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Home > Cities Today > Cities Today 20 > City leaders demand more financial support on climate change

City leaders demand more financial support on climate change

With 185 countries having submitted Intended Nationally Determined Contributions, and 195 countries adopting the Paris Agreement from COP21, Jonathan Andrews asked a select panel what the agreement means for cities
The agreement is seen as a big step forward as nations are now ready to commit

What are your thoughts on the COP21 agreement?

Michael Bloomberg, UN Secretary-General’s Special Envoy for Cities and Climate Change

The global climate agreement reached in Paris was a big step forward. The agreement shows that nations are ready and willing to cooperate in the battle against climate change. Together with the commitments made by cities and businesses, the Paris agreement also sends a clear signal to the world’s financial markets, which will help spur greater private sector investment in lowcarbon technology and infrastructure.

That said, COP21 was a mid-term, not a final exam. While the agreement creates a framework for how the world can meet the challenge of climate change, the hard work is still ahead.

Mark Watts, Executive Director, C40 Cities Climate Leadership Group

The agreement is a major breakthrough. It is incredible to gain the consensus of so many countries on anything, but to gain such a positive agreement on climate change was immense. The aspiration to limit temperature rise to 1.5 degrees Celsius was particularly welcome. But of course the independent national commitments come nowhere near to what is needed to achieve that target, and the enforcement mechanisms of the agreement itself are weak and don’t come into force until 2020. That is why the role of cities and other non-state actors is so significant. Mayors in power now are critical to getting the world onto a low carbon pathway. Fortunately, cities are ramping up action already, we reported 10,000 individual climate actions taken by C40 cities since the Copenhagen climate talks in 2009, demonstrating the speed with which cities are moving.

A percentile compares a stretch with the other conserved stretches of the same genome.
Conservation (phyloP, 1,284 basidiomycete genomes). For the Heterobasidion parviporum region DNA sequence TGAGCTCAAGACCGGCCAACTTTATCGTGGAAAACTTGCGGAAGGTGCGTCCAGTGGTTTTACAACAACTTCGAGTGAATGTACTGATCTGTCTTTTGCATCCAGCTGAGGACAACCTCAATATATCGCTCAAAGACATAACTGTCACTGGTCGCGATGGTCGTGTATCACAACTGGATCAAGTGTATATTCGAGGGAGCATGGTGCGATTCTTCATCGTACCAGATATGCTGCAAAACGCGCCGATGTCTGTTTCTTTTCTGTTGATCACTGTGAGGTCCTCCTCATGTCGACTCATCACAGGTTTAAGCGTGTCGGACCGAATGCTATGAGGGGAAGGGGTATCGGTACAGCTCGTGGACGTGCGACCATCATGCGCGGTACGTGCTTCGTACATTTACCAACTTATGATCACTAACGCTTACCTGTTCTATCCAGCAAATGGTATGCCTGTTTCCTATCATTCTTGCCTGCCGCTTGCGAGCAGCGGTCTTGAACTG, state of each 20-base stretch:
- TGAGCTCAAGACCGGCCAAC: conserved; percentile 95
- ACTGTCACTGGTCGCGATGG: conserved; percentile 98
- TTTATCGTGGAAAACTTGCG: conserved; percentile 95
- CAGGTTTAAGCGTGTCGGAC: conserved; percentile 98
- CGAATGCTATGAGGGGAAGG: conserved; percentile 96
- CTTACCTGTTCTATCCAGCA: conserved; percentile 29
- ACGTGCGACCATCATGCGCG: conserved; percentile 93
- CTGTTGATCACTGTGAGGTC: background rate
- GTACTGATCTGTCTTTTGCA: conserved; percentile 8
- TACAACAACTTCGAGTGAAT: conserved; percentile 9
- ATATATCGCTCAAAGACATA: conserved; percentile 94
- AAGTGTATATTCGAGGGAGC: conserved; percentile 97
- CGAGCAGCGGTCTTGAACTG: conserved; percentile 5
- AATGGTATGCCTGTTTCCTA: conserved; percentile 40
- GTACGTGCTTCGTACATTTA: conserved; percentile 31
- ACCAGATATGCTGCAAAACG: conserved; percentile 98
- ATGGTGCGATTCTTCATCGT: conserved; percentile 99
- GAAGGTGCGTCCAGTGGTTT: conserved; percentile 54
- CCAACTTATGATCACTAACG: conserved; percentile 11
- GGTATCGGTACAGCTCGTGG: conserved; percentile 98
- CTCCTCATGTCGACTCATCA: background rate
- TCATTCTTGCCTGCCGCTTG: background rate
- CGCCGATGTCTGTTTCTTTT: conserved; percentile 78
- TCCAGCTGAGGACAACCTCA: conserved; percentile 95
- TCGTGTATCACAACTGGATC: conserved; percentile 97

Tom Cochran, CEO and Executive Director, US Conference of Mayors

America’s mayors have been advocating for an agreement like this one for the last several years. In 2005, when the Kyoto Protocol went into effect for 141 nations and the US wasn’t one of them, we gathered 141 US cities to agree to similar targets in the US Mayors Climate Protection Agreement. Since then, we’ve had over 1,000 mayors sign in the US, and our agreement has been the model for others like it around the world.

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Cities without borders How mayors are taking the lead on the migrant crisis - The new role of insurers in resilience planning - Which city will be first to carbon neutrality? -The need for global standards on urban data Cities Today is the only global magazine containing analysis, comment and best practices on sustainable urban development, connecting local governments with public and private sector solutions. With an expert editorial advisory board comprising the World Bank, UN-Habitat, UNEP, and city associations ICLEI, C40, UCLG ASPAC, UCLG Africa, UCLG MEWA, Sister Cities International and FLACMA, the publication highlights the challenges facing city leaders and local governments in mobility, finance, smart technology, health care, energy efficiency, water, sanitation, security and housing

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